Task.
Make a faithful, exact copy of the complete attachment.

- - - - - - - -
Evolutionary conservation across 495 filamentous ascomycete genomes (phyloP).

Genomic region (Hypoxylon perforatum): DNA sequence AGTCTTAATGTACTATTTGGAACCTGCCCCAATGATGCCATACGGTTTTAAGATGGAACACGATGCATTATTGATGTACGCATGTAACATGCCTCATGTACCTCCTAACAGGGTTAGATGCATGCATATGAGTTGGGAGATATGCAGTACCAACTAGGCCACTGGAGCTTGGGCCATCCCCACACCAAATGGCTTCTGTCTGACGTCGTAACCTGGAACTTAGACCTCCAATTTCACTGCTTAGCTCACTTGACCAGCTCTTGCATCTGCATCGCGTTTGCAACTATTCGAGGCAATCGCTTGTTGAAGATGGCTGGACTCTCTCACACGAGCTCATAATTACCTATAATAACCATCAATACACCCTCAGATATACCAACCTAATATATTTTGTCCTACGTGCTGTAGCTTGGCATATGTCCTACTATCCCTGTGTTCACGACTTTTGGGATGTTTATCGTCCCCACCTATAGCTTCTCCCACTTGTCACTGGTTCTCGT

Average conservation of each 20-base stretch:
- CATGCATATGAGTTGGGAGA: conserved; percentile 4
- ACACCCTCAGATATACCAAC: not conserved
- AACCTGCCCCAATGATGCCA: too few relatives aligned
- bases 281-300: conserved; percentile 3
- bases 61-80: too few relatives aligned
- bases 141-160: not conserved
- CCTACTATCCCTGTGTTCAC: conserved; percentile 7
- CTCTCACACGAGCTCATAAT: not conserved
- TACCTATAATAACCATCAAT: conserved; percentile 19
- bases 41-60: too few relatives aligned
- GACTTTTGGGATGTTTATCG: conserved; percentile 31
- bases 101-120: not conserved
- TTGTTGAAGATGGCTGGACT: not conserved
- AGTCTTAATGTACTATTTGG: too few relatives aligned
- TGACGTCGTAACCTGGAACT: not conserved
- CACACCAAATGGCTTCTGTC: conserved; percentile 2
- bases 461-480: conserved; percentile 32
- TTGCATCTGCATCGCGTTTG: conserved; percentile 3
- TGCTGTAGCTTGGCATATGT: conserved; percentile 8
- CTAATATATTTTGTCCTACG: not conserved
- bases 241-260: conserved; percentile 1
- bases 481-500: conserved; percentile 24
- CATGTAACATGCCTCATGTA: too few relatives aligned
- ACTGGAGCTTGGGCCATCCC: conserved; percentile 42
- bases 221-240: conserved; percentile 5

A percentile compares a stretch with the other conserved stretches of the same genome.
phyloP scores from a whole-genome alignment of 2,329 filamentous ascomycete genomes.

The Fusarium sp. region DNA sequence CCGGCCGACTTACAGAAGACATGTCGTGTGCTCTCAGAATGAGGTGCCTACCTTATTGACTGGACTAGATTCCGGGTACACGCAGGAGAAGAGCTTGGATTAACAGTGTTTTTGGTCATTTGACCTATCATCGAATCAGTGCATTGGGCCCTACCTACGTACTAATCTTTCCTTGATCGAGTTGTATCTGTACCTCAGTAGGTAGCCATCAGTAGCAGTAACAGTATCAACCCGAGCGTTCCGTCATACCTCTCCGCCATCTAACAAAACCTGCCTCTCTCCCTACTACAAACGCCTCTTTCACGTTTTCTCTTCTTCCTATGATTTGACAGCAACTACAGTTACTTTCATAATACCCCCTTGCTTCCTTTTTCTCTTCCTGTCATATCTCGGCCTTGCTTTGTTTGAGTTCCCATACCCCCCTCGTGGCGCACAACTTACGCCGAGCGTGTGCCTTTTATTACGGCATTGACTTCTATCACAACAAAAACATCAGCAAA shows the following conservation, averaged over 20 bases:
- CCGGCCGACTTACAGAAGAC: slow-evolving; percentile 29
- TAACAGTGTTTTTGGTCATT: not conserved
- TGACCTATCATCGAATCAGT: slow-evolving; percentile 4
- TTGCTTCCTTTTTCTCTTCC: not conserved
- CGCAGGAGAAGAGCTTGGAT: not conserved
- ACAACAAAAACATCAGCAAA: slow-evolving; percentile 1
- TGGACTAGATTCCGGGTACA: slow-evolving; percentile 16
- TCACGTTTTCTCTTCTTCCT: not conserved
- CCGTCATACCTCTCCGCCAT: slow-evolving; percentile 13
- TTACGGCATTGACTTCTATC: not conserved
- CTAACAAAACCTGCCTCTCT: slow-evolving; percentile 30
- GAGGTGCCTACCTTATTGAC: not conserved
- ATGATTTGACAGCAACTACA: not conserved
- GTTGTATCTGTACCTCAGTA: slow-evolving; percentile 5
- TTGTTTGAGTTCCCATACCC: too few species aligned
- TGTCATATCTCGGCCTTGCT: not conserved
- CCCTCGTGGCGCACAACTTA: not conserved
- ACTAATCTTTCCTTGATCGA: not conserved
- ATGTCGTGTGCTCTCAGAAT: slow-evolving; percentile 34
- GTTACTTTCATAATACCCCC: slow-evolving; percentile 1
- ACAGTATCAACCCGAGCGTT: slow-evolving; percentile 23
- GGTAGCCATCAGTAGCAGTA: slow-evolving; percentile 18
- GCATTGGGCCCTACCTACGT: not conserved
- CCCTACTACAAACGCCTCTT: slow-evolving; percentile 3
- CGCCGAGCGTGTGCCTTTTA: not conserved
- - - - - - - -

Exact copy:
Evolutionary conservation across 495 filamentous ascomycete genomes (phyloP).

Genomic region (Hypoxylon perforatum): DNA sequence AGTCTTAATGTACTATTTGGAACCTGCCCCAATGATGCCATACGGTTTTAAGATGGAACACGATGCATTATTGATGTACGCATGTAACATGCCTCATGTACCTCCTAACAGGGTTAGATGCATGCATATGAGTTGGGAGATATGCAGTACCAACTAGGCCACTGGAGCTTGGGCCATCCCCACACCAAATGGCTTCTGTCTGACGTCGTAACCTGGAACTTAGACCTCCAATTTCACTGCTTAGCTCACTTGACCAGCTCTTGCATCTGCATCGCGTTTGCAACTATTCGAGGCAATCGCTTGTTGAAGATGGCTGGACTCTCTCACACGAGCTCATAATTACCTATAATAACCATCAATACACCCTCAGATATACCAACCTAATATATTTTGTCCTACGTGCTGTAGCTTGGCATATGTCCTACTATCCCTGTGTTCACGACTTTTGGGATGTTTATCGTCCCCACCTATAGCTTCTCCCACTTGTCACTGGTTCTCGT

Average conservation of each 20-base stretch:
- CATGCATATGAGTTGGGAGA: conserved; percentile 4
- ACACCCTCAGATATACCAAC: not conserved
- AACCTGCCCCAATGATGCCA: too few relatives aligned
- bases 281-300: conserved; percentile 3
- bases 61-80: too few relatives aligned
- bases 141-160: not conserved
- CCTACTATCCCTGTGTTCAC: conserved; percentile 7
- CTCTCACACGAGCTCATAAT: not conserved
- TACCTATAATAACCATCAAT: conserved; percentile 19
- bases 41-60: too few relatives aligned
- GACTTTTGGGATGTTTATCG: conserved; percentile 31
- bases 101-120: not conserved
- TTGTTGAAGATGGCTGGACT: not conserved
- AGTCTTAATGTACTATTTGG: too few relatives aligned
- TGACGTCGTAACCTGGAACT: not conserved
- CACACCAAATGGCTTCTGTC: conserved; percentile 2
- bases 461-480: conserved; percentile 32
- TTGCATCTGCATCGCGTTTG: conserved; percentile 3
- TGCTGTAGCTTGGCATATGT: conserved; percentile 8
- CTAATATATTTTGTCCTACG: not conserved
- bases 241-260: conserved; percentile 1
- bases 481-500: conserved; percentile 24
- CATGTAACATGCCTCATGTA: too few relatives aligned
- ACTGGAGCTTGGGCCATCCC: conserved; percentile 42
- bases 221-240: conserved; percentile 5

A percentile compares a stretch with the other conserved stretches of the same genome.
phyloP scores from a whole-genome alignment of 2,329 filamentous ascomycete genomes.

The Fusarium sp. region DNA sequence CCGGCCGACTTACAGAAGACATGTCGTGTGCTCTCAGAATGAGGTGCCTACCTTATTGACTGGACTAGATTCCGGGTACACGCAGGAGAAGAGCTTGGATTAACAGTGTTTTTGGTCATTTGACCTATCATCGAATCAGTGCATTGGGCCCTACCTACGTACTAATCTTTCCTTGATCGAGTTGTATCTGTACCTCAGTAGGTAGCCATCAGTAGCAGTAACAGTATCAACCCGAGCGTTCCGTCATACCTCTCCGCCATCTAACAAAACCTGCCTCTCTCCCTACTACAAACGCCTCTTTCACGTTTTCTCTTCTTCCTATGATTTGACAGCAACTACAGTTACTTTCATAATACCCCCTTGCTTCCTTTTTCTCTTCCTGTCATATCTCGGCCTTGCTTTGTTTGAGTTCCCATACCCCCCTCGTGGCGCACAACTTACGCCGAGCGTGTGCCTTTTATTACGGCATTGACTTCTATCACAACAAAAACATCAGCAAA shows the following conservation, averaged over 20 bases:
- CCGGCCGACTTACAGAAGAC: slow-evolving; percentile 29
- TAACAGTGTTTTTGGTCATT: not conserved
- TGACCTATCATCGAATCAGT: slow-evolving; percentile 4
- TTGCTTCCTTTTTCTCTTCC: not conserved
- CGCAGGAGAAGAGCTTGGAT: not conserved
- ACAACAAAAACATCAGCAAA: slow-evolving; percentile 1
- TGGACTAGATTCCGGGTACA: slow-evolving; percentile 16
- TCACGTTTTCTCTTCTTCCT: not conserved
- CCGTCATACCTCTCCGCCAT: slow-evolving; percentile 13
- TTACGGCATTGACTTCTATC: not conserved
- CTAACAAAACCTGCCTCTCT: slow-evolving; percentile 30
- GAGGTGCCTACCTTATTGAC: not conserved
- ATGATTTGACAGCAACTACA: not conserved
- GTTGTATCTGTACCTCAGTA: slow-evolving; percentile 5
- TTGTTTGAGTTCCCATACCC: too few species aligned
- TGTCATATCTCGGCCTTGCT: not conserved
- CCCTCGTGGCGCACAACTTA: not conserved
- ACTAATCTTTCCTTGATCGA: not conserved
- ATGTCGTGTGCTCTCAGAAT: slow-evolving; percentile 34
- GTTACTTTCATAATACCCCC: slow-evolving; percentile 1
- ACAGTATCAACCCGAGCGTT: slow-evolving; percentile 23
- GGTAGCCATCAGTAGCAGTA: slow-evolving; percentile 18
- GCATTGGGCCCTACCTACGT: not conserved
- CCCTACTACAAACGCCTCTT: slow-evolving; percentile 3
- CGCCGAGCGTGTGCCTTTTA: not conserved